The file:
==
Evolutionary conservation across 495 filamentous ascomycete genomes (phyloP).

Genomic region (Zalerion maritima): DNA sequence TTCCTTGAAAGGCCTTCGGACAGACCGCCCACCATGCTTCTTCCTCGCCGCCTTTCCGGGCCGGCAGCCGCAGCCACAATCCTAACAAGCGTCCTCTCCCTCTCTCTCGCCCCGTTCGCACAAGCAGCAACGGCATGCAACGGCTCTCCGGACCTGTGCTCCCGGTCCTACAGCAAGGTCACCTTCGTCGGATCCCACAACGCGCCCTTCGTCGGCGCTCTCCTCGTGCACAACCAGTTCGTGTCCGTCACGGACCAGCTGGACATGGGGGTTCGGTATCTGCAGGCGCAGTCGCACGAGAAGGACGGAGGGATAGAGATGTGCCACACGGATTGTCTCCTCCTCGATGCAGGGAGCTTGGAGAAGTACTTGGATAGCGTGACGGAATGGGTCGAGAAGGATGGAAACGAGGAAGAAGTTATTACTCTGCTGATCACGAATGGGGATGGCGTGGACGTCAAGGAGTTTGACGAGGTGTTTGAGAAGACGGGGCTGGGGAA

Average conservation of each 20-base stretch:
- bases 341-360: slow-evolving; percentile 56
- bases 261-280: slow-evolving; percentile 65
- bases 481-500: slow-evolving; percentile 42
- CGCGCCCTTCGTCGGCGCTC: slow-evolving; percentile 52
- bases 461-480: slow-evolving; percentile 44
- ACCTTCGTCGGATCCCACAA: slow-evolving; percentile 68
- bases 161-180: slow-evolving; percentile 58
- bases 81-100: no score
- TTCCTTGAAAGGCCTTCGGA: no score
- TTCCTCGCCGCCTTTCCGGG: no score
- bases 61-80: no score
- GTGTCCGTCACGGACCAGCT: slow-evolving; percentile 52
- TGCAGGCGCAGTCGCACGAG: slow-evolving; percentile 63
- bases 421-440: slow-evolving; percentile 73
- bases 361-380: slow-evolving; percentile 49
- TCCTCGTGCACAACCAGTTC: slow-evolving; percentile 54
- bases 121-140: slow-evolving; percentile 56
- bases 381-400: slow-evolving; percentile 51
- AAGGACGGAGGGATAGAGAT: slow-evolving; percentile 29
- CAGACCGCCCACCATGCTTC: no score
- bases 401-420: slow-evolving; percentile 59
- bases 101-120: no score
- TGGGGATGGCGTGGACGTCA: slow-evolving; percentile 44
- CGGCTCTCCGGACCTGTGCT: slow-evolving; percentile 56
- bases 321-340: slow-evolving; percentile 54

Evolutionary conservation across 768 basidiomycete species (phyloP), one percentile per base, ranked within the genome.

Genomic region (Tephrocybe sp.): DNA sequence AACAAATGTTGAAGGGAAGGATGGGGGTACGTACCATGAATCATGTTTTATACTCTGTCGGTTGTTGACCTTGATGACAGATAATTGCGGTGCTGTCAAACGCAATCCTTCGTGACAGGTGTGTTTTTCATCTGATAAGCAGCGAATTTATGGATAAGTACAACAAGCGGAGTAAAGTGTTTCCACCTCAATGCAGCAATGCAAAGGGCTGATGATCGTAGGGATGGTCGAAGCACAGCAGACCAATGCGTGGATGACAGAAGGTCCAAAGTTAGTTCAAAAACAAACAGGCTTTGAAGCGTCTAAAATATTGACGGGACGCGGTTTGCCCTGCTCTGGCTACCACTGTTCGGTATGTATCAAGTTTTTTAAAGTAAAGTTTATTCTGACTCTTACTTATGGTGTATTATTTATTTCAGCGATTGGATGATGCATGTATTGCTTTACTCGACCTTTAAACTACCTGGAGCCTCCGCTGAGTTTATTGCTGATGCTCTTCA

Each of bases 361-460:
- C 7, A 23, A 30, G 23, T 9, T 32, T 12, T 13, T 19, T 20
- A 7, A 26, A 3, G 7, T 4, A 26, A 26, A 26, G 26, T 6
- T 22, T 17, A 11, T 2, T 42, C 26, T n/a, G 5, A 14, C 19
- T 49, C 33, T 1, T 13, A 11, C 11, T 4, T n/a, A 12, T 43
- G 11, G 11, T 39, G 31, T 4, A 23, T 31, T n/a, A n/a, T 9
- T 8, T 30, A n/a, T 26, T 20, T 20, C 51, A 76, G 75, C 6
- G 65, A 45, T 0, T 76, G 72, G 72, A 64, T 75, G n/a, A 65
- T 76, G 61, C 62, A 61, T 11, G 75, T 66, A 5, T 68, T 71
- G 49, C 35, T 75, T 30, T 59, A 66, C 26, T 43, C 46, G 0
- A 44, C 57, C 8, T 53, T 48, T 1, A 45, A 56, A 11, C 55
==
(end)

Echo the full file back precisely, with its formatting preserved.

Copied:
Evolutionary conservation across 495 filamentous ascomycete genomes (phyloP).

Genomic region (Zalerion maritima): DNA sequence TTCCTTGAAAGGCCTTCGGACAGACCGCCCACCATGCTTCTTCCTCGCCGCCTTTCCGGGCCGGCAGCCGCAGCCACAATCCTAACAAGCGTCCTCTCCCTCTCTCTCGCCCCGTTCGCACAAGCAGCAACGGCATGCAACGGCTCTCCGGACCTGTGCTCCCGGTCCTACAGCAAGGTCACCTTCGTCGGATCCCACAACGCGCCCTTCGTCGGCGCTCTCCTCGTGCACAACCAGTTCGTGTCCGTCACGGACCAGCTGGACATGGGGGTTCGGTATCTGCAGGCGCAGTCGCACGAGAAGGACGGAGGGATAGAGATGTGCCACACGGATTGTCTCCTCCTCGATGCAGGGAGCTTGGAGAAGTACTTGGATAGCGTGACGGAATGGGTCGAGAAGGATGGAAACGAGGAAGAAGTTATTACTCTGCTGATCACGAATGGGGATGGCGTGGACGTCAAGGAGTTTGACGAGGTGTTTGAGAAGACGGGGCTGGGGAA

Average conservation of each 20-base stretch:
- bases 341-360: slow-evolving; percentile 56
- bases 261-280: slow-evolving; percentile 65
- bases 481-500: slow-evolving; percentile 42
- CGCGCCCTTCGTCGGCGCTC: slow-evolving; percentile 52
- bases 461-480: slow-evolving; percentile 44
- ACCTTCGTCGGATCCCACAA: slow-evolving; percentile 68
- bases 161-180: slow-evolving; percentile 58
- bases 81-100: no score
- TTCCTTGAAAGGCCTTCGGA: no score
- TTCCTCGCCGCCTTTCCGGG: no score
- bases 61-80: no score
- GTGTCCGTCACGGACCAGCT: slow-evolving; percentile 52
- TGCAGGCGCAGTCGCACGAG: slow-evolving; percentile 63
- bases 421-440: slow-evolving; percentile 73
- bases 361-380: slow-evolving; percentile 49
- TCCTCGTGCACAACCAGTTC: slow-evolving; percentile 54
- bases 121-140: slow-evolving; percentile 56
- bases 381-400: slow-evolving; percentile 51
- AAGGACGGAGGGATAGAGAT: slow-evolving; percentile 29
- CAGACCGCCCACCATGCTTC: no score
- bases 401-420: slow-evolving; percentile 59
- bases 101-120: no score
- TGGGGATGGCGTGGACGTCA: slow-evolving; percentile 44
- CGGCTCTCCGGACCTGTGCT: slow-evolving; percentile 56
- bases 321-340: slow-evolving; percentile 54

Evolutionary conservation across 768 basidiomycete species (phyloP), one percentile per base, ranked within the genome.

Genomic region (Tephrocybe sp.): DNA sequence AACAAATGTTGAAGGGAAGGATGGGGGTACGTACCATGAATCATGTTTTATACTCTGTCGGTTGTTGACCTTGATGACAGATAATTGCGGTGCTGTCAAACGCAATCCTTCGTGACAGGTGTGTTTTTCATCTGATAAGCAGCGAATTTATGGATAAGTACAACAAGCGGAGTAAAGTGTTTCCACCTCAATGCAGCAATGCAAAGGGCTGATGATCGTAGGGATGGTCGAAGCACAGCAGACCAATGCGTGGATGACAGAAGGTCCAAAGTTAGTTCAAAAACAAACAGGCTTTGAAGCGTCTAAAATATTGACGGGACGCGGTTTGCCCTGCTCTGGCTACCACTGTTCGGTATGTATCAAGTTTTTTAAAGTAAAGTTTATTCTGACTCTTACTTATGGTGTATTATTTATTTCAGCGATTGGATGATGCATGTATTGCTTTACTCGACCTTTAAACTACCTGGAGCCTCCGCTGAGTTTATTGCTGATGCTCTTCA

Each of bases 361-460:
- C 7, A 23, A 30, G 23, T 9, T 32, T 12, T 13, T 19, T 20
- A 7, A 26, A 3, G 7, T 4, A 26, A 26, A 26, G 26, T 6
- T 22, T 17, A 11, T 2, T 42, C 26, T n/a, G 5, A 14, C 19
- T 49, C 33, T 1, T 13, A 11, C 11, T 4, T n/a, A 12, T 43
- G 11, G 11, T 39, G 31, T 4, A 23, T 31, T n/a, A n/a, T 9
- T 8, T 30, A n/a, T 26, T 20, T 20, C 51, A 76, G 75, C 6
- G 65, A 45, T 0, T 76, G 72, G 72, A 64, T 75, G n/a, A 65
- T 76, G 61, C 62, A 61, T 11, G 75, T 66, A 5, T 68, T 71
- G 49, C 35, T 75, T 30, T 59, A 66, C 26, T 43, C 46, G 0
- A 44, C 57, C 8, T 53, T 48, T 1, A 45, A 56, A 11, C 55